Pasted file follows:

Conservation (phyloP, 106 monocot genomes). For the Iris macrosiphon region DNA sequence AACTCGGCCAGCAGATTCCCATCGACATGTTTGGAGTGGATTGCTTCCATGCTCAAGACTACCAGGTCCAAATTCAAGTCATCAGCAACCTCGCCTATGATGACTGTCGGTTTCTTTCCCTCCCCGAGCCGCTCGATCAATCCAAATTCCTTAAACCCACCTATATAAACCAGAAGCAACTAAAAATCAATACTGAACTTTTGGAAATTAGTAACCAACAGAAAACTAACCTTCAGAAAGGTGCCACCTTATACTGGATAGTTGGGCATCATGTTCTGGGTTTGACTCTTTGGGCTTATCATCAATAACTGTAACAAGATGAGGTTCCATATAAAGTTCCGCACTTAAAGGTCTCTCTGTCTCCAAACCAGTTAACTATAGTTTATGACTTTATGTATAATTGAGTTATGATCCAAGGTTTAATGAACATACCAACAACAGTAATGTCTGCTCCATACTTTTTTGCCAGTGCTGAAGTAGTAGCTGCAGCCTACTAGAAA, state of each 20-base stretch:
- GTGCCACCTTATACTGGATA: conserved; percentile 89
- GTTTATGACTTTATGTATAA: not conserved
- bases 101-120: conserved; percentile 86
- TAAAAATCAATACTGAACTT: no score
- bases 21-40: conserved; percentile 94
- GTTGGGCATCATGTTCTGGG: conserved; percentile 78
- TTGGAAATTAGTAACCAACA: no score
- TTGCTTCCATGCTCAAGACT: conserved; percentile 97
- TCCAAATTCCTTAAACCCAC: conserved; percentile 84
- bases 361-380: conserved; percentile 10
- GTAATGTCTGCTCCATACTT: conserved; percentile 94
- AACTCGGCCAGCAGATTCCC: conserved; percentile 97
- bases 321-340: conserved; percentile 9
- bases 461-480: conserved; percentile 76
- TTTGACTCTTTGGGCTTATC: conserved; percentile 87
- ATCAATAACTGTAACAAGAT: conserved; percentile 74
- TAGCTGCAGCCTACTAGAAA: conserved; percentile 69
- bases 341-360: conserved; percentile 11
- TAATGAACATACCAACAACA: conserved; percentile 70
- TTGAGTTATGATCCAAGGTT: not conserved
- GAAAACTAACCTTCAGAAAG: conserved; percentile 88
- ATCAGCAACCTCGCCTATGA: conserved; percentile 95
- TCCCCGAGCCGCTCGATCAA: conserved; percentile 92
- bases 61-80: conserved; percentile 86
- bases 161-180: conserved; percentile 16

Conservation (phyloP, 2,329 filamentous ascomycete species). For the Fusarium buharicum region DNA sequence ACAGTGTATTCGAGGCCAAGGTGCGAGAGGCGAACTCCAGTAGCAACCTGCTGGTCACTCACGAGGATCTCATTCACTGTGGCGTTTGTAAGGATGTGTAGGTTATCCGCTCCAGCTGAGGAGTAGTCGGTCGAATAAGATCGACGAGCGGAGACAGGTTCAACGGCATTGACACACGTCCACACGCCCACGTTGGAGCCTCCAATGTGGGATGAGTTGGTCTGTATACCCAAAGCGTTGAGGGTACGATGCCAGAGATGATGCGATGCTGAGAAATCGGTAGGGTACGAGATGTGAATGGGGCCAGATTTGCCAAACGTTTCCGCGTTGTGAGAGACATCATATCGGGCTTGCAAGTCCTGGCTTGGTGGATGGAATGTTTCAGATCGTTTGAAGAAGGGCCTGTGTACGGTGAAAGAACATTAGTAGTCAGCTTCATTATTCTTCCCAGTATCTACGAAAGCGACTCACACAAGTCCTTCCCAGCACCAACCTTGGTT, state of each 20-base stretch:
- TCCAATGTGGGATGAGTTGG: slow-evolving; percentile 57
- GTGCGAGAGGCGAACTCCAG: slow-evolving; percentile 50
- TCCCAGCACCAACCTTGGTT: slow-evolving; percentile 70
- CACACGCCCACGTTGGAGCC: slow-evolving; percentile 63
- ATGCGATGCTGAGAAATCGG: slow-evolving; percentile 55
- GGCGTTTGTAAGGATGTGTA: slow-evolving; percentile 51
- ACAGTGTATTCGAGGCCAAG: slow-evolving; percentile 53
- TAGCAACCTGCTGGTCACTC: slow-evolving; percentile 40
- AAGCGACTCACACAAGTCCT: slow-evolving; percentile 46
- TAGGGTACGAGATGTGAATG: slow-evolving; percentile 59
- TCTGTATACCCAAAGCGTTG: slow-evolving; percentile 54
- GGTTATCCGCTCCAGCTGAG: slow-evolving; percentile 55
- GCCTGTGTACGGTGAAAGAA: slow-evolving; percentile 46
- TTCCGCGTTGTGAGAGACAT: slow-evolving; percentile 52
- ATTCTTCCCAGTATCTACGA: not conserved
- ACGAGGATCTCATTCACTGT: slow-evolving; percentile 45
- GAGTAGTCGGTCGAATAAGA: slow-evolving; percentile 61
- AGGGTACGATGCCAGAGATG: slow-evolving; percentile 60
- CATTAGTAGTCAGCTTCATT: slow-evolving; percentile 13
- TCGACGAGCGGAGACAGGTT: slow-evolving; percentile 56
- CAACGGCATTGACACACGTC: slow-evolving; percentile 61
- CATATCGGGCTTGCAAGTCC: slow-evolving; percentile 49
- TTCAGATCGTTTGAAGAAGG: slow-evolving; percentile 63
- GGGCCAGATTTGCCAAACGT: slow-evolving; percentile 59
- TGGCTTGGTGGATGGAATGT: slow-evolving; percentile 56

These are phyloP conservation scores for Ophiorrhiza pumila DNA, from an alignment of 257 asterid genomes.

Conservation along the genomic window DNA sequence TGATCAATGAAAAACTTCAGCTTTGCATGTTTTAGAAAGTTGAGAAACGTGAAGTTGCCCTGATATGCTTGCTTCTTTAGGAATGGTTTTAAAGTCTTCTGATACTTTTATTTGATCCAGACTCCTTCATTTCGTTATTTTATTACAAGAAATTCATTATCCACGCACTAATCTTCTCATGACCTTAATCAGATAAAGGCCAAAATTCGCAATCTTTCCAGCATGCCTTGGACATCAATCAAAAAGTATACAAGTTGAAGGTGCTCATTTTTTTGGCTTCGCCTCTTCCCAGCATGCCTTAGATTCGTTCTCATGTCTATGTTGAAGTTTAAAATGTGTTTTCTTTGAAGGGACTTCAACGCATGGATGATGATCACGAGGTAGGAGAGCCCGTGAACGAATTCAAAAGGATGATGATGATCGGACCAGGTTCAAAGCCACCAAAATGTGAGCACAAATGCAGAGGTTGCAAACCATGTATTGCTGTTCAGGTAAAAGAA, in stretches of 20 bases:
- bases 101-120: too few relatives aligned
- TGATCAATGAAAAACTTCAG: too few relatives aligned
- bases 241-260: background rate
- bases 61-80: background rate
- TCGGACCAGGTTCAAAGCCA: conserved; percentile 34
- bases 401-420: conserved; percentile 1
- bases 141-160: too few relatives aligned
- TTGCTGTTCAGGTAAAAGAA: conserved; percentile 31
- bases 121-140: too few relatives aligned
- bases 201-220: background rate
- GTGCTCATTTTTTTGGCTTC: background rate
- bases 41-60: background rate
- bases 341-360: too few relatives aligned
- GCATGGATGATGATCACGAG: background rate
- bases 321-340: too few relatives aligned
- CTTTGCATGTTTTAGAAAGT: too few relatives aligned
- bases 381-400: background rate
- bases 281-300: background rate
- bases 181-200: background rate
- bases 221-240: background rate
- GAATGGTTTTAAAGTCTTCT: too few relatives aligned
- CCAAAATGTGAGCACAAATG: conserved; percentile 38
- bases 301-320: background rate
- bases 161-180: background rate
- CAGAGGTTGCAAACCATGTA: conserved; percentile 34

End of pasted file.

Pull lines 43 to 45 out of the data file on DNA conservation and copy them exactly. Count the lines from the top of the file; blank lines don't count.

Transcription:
- ACGAGGATCTCATTCACTGT: slow-evolving; percentile 45
- GAGTAGTCGGTCGAATAAGA: slow-evolving; percentile 61
- AGGGTACGATGCCAGAGATG: slow-evolving; percentile 60